The Trump administration on Wednesday abandoned its defense of the Securities and Exchange Commission’s in-house judicial system, siding with opponents who say the hiring process for the SEC’s judges is unconstitutional. In a brief filed with the U.S. Supreme Court, lawyers for the Justice Department wrote they now consider the SEC’s administrative law judges to be officers like other presidential appointees, instead of employees who are picked through a human-resources process. That means the way the SEC hires the judges may violate a constitutional clause that safeguards separation-of-powers principles.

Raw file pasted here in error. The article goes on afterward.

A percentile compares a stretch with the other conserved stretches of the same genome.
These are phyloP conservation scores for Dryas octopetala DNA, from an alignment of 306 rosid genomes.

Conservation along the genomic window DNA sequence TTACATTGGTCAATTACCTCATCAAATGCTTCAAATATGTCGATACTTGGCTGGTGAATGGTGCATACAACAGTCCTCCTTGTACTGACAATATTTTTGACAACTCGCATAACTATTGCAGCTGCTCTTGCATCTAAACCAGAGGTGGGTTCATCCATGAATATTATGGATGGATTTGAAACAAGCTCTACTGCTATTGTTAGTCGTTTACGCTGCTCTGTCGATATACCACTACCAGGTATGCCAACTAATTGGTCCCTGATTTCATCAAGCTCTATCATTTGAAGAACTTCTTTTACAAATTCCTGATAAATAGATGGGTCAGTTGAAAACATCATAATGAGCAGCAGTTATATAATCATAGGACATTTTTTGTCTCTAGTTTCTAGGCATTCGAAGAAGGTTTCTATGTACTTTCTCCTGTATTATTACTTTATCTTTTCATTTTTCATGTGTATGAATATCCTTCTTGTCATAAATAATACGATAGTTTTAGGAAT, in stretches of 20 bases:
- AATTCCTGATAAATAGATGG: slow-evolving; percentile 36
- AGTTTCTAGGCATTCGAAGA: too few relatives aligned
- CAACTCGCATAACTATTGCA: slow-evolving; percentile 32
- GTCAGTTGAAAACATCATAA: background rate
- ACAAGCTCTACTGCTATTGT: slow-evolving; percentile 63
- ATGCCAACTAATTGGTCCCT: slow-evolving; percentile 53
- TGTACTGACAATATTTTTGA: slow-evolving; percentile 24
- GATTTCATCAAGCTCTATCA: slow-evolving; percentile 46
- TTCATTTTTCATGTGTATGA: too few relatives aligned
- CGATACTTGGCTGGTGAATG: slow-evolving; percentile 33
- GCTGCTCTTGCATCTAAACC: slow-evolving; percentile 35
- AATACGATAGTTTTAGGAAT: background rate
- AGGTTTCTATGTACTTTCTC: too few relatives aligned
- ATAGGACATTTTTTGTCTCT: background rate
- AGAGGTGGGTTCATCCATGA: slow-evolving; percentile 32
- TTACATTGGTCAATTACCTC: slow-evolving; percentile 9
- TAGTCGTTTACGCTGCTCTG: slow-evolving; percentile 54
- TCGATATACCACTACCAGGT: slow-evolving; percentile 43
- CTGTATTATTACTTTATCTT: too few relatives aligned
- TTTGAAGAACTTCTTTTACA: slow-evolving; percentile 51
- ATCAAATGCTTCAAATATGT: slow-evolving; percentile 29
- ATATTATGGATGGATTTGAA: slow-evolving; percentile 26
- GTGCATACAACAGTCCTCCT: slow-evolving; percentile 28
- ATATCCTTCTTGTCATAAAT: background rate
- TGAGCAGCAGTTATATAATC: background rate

The Justice Department’s brief didn’t explicitly describe the judges’ appointments as unconstitutional, but said the selection process for the in-house judge at issue in the case “did not conform” to a constitutional requirement. Mark Perry, a partner at Gibson, Dunn & Crutcher LLP who represented the challengers, said the Supreme Court’s involvement is still needed to resolve a disagreement between lower courts over the judges’ status. The Supreme Court would have to appoint an outside party to argue the case since the Justice Department has turned its back on defending it, the brief says. “We are one step closer to victory,” Mr. Perry said Wednesday.
The SEC didn’t sign the Justice Department’s brief. The regulator likely felt it couldn’t join the position because SEC commissioners have previously issued opinions in contested cases stating that judges are employees, not officers, said Andrew Vollmer, a professor at the University of Virginia School of Law and a former deputy general counsel of the SEC. An SEC spokesman declined to comment.